Submitted Successfully!
Thank you for your contribution! You can also upload a video entry or images related to this topic.
Ver. Summary Created by Modification Content Size Created at Operation
1 + 1310 word(s) 1310 2021-06-16 07:40:19 |
2 Format correct Meta information modification 1310 2021-06-18 03:41:44 |

Video Upload Options

Do you have a full video?


Are you sure to Delete?
If you have any further questions, please contact Encyclopedia Editorial Office.
Phua, T. Benign Prostatic Hyperplasia Prevention. Encyclopedia. Available online: (accessed on 28 November 2023).
Phua T. Benign Prostatic Hyperplasia Prevention. Encyclopedia. Available at: Accessed November 28, 2023.
Phua, Teow. "Benign Prostatic Hyperplasia Prevention" Encyclopedia, (accessed November 28, 2023).
Phua, T.(2021, June 18). Benign Prostatic Hyperplasia Prevention. In Encyclopedia.
Phua, Teow. "Benign Prostatic Hyperplasia Prevention." Encyclopedia. Web. 18 June, 2021.
Benign Prostatic Hyperplasia Prevention

The etiology and pathophysiology genesis mechanisms of benign prostatic hyperplasia and prostate cancer have not yet been fully elucidated. Men’s age is clearly the strongest risk factor. Due to its nature, prostate cancer is considered a heterogeneous disease.

benign prostatic hyperplasia prostate cancer testosterone aging vascular aging inflamm-aging amyloidosis autophagy tumorigenesis prostate stagnation endothelial dysfunction inflammation nitric oxide oxidative stress testosterone replacement therapy aging

1. Introduction

Benign prostatic hyperplasia is a major health care expenditure in Australia, and this is trending upwards from $5.3million in 2011 to $35.2million in 2018 [1]. Data from the Australian Institute of Health and Welfare predicted that by 2020, 21 out of 100,000 Australian men will die from prostate cancer [2].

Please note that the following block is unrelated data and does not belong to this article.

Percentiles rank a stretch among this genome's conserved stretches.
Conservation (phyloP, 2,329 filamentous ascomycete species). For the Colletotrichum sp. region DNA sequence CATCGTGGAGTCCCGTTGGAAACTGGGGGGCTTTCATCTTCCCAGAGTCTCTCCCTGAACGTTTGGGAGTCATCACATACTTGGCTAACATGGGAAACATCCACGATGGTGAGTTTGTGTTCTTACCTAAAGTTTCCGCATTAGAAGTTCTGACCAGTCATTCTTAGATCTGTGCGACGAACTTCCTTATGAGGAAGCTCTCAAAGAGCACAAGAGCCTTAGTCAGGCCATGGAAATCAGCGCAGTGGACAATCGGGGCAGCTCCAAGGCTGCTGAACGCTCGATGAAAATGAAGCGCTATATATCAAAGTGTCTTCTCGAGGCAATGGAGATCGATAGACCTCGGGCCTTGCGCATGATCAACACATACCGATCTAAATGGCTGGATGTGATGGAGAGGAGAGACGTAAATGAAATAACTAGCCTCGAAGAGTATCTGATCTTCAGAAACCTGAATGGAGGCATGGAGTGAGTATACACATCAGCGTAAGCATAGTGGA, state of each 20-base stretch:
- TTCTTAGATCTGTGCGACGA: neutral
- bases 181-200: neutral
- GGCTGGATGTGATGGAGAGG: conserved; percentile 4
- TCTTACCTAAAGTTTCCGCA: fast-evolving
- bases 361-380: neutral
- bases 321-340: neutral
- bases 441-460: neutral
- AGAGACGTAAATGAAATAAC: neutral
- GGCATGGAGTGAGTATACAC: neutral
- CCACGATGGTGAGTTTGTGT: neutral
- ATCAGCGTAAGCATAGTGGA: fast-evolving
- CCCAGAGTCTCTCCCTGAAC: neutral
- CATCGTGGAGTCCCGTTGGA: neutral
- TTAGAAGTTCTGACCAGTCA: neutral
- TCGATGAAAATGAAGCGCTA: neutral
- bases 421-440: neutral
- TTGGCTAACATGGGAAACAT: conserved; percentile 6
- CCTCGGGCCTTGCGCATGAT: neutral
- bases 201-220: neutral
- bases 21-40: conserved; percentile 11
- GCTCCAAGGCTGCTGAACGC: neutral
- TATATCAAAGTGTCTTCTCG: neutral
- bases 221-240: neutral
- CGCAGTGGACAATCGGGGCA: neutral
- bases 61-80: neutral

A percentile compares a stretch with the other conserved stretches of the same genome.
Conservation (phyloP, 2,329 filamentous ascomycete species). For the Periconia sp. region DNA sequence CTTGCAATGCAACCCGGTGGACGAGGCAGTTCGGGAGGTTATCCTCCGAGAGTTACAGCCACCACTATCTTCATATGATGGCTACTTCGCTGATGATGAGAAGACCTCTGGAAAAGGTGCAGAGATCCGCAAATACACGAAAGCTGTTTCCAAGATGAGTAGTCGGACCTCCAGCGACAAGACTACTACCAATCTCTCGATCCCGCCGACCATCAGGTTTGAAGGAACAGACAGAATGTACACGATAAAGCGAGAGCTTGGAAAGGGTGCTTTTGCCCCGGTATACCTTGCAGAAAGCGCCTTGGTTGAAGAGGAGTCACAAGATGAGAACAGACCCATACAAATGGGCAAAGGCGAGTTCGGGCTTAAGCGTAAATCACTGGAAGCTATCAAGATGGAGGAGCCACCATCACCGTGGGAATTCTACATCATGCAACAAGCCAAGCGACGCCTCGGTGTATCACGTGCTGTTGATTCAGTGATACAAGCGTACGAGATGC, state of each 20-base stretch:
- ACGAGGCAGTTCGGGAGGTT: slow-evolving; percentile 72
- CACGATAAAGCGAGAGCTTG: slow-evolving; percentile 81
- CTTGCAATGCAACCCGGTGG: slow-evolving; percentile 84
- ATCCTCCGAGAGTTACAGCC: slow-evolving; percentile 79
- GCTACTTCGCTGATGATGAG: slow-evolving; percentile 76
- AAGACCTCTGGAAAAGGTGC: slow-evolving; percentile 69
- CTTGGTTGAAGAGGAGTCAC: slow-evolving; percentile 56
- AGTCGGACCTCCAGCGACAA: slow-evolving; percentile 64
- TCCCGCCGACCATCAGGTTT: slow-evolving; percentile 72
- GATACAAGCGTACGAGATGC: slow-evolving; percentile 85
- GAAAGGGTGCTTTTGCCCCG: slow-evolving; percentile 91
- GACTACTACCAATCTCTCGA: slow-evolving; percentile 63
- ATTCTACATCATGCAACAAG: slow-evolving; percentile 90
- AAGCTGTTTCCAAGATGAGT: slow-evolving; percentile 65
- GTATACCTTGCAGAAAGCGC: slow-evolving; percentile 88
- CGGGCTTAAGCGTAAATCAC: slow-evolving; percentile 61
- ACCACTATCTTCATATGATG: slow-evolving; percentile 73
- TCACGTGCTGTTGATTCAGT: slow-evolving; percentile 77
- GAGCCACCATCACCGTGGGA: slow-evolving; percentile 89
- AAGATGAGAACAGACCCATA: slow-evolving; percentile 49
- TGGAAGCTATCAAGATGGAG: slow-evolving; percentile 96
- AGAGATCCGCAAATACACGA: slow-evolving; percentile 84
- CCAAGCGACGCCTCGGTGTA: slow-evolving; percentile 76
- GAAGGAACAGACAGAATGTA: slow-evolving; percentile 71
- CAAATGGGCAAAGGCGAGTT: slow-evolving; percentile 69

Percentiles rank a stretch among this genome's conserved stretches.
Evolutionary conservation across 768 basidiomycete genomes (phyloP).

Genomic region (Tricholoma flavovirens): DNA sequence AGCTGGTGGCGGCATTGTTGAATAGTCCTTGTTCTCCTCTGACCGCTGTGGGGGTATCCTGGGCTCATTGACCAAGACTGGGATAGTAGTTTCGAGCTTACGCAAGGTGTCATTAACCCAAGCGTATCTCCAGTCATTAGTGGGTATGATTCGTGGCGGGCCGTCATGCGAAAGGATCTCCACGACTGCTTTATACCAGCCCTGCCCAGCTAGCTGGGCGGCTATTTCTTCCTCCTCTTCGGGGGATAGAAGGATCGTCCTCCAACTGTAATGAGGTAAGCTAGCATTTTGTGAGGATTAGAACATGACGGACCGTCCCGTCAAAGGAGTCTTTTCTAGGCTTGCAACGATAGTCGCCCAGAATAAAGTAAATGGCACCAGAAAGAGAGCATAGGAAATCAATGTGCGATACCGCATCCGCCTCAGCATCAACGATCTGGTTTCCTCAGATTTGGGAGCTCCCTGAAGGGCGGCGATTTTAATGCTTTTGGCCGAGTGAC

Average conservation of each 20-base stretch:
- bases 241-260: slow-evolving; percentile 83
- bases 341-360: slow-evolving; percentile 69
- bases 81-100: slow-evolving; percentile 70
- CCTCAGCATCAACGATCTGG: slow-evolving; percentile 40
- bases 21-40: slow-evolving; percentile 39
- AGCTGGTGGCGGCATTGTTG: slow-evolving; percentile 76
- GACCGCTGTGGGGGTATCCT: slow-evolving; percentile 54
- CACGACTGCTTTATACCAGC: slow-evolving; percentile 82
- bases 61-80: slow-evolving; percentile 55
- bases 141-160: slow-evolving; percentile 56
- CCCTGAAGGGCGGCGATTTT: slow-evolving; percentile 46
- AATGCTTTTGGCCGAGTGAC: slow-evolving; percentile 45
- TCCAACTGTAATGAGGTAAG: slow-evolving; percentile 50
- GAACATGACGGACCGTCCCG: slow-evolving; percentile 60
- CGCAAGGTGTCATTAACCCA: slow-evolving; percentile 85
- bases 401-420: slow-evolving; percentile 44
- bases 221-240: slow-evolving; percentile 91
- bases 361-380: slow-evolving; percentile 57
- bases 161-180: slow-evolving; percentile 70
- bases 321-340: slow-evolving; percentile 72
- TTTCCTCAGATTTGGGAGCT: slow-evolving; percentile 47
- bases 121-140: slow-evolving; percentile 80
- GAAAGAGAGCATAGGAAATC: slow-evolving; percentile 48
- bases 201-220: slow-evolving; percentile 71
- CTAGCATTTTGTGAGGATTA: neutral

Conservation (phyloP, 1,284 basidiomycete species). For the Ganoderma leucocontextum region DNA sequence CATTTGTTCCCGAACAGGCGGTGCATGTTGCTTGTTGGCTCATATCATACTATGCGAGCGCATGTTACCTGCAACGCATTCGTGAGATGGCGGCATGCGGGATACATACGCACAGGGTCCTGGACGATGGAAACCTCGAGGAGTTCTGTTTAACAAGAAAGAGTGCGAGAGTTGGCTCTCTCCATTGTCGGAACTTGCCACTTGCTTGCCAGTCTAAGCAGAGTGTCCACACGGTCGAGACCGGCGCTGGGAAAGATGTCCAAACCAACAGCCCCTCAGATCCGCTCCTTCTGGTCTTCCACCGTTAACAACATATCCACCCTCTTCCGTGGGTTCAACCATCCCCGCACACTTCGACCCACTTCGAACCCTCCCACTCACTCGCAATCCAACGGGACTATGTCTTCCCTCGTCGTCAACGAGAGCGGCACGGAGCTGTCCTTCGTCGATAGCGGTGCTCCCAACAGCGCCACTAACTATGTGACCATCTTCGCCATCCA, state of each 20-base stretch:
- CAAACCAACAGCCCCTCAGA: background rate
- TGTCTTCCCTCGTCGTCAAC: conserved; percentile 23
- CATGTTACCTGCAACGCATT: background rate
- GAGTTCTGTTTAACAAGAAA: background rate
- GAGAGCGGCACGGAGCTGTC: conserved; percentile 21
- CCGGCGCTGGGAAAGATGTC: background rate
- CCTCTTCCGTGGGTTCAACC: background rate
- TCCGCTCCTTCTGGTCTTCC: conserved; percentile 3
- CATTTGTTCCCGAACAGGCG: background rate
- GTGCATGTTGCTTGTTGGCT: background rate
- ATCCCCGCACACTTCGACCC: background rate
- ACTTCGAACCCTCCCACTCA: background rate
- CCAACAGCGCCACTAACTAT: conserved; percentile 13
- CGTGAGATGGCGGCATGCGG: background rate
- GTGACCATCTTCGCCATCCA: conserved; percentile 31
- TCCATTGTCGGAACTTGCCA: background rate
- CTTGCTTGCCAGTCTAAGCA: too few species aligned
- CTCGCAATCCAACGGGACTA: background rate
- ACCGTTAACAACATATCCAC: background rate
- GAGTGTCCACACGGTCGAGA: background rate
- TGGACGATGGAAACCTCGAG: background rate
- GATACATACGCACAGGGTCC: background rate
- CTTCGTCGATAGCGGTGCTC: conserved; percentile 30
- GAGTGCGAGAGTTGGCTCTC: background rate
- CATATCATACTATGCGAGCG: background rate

This new perspective and overview analyses and evaluates the biological aspects in the accrued interdisciplinary evidence for prostate ageing degeneration, which could provide us with answers to the etiology and pathophysiology genesis mechanisms. These include testosterone ageing, vascular ageing and inflamm-ageing along with amyloidosis and autophagy in cell regulation and homeostasis, as molecular and cellular evidence of prostate ageing in a degenerative multifactorial heterogeneous disease. These new insights into the early evolution of benign prostatic hyperplasia and prostate cancer would allow us to develop strategies for early prevention and maintaining quality of life for the ageing individual along with substantial medical cost savings.

2. Prevention

This prostate ageing degeneration hypothesis postulates that this triad of testosterone, vascular and inflamm-ageing results in conjoining nitric oxide down-regulating, vascular/endothelial dysfunction and inflammation, with the induction of amyloidosis and autophagy. These are the key etiology and pathophysiology contributors to the prostatic diseases within the evolutionary tumorigenesis microenvironment. It provides a framework for integrating new evidence into a comprehensive concept of a timeline of evolutionary cancer biology of prostate ageing as degenerative, inflammatory and neoplasm progressions of the diseases, for at least a 30 years period (Figure 1). This is a testable hypothesis where biomarkers panel sets can be used to chart the course and range of the ageing degeneration processes.